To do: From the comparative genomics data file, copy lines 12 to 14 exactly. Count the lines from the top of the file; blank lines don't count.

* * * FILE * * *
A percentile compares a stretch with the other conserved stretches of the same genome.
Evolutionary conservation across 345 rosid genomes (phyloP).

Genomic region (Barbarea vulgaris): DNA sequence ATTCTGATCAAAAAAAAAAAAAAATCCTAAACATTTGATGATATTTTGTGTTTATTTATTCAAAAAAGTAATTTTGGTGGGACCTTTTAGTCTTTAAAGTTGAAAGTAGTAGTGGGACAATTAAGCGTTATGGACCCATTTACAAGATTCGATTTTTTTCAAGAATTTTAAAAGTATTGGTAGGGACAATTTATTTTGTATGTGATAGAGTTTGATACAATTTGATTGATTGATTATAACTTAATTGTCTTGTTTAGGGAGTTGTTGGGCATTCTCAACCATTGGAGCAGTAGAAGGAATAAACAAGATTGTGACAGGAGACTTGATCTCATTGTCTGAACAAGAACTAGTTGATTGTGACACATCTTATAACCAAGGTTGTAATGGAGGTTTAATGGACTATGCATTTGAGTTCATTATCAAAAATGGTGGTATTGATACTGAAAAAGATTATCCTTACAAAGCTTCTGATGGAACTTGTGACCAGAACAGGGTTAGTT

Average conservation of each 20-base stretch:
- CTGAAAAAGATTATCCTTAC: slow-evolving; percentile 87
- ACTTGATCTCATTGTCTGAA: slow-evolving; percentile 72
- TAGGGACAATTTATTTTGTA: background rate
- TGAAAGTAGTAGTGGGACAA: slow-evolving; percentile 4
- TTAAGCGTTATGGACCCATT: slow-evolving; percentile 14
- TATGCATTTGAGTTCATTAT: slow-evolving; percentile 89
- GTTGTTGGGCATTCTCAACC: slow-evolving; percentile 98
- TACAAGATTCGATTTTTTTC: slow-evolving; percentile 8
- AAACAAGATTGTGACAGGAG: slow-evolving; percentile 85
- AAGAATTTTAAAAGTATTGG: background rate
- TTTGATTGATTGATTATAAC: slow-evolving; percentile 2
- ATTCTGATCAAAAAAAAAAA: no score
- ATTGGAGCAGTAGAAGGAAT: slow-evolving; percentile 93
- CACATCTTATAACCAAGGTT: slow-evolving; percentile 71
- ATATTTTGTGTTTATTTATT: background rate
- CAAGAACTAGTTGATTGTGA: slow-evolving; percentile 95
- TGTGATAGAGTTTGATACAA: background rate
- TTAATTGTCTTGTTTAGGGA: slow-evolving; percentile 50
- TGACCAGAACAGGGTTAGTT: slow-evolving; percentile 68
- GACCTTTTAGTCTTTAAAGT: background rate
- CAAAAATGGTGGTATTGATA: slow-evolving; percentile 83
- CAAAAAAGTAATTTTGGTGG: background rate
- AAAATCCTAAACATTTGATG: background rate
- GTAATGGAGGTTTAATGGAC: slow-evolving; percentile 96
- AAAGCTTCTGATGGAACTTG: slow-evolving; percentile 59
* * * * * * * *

- TACAAGATTCGATTTTTTTC: slow-evolving; percentile 8
- AAACAAGATTGTGACAGGAG: slow-evolving; percentile 85
- AAGAATTTTAAAAGTATTGG: background rate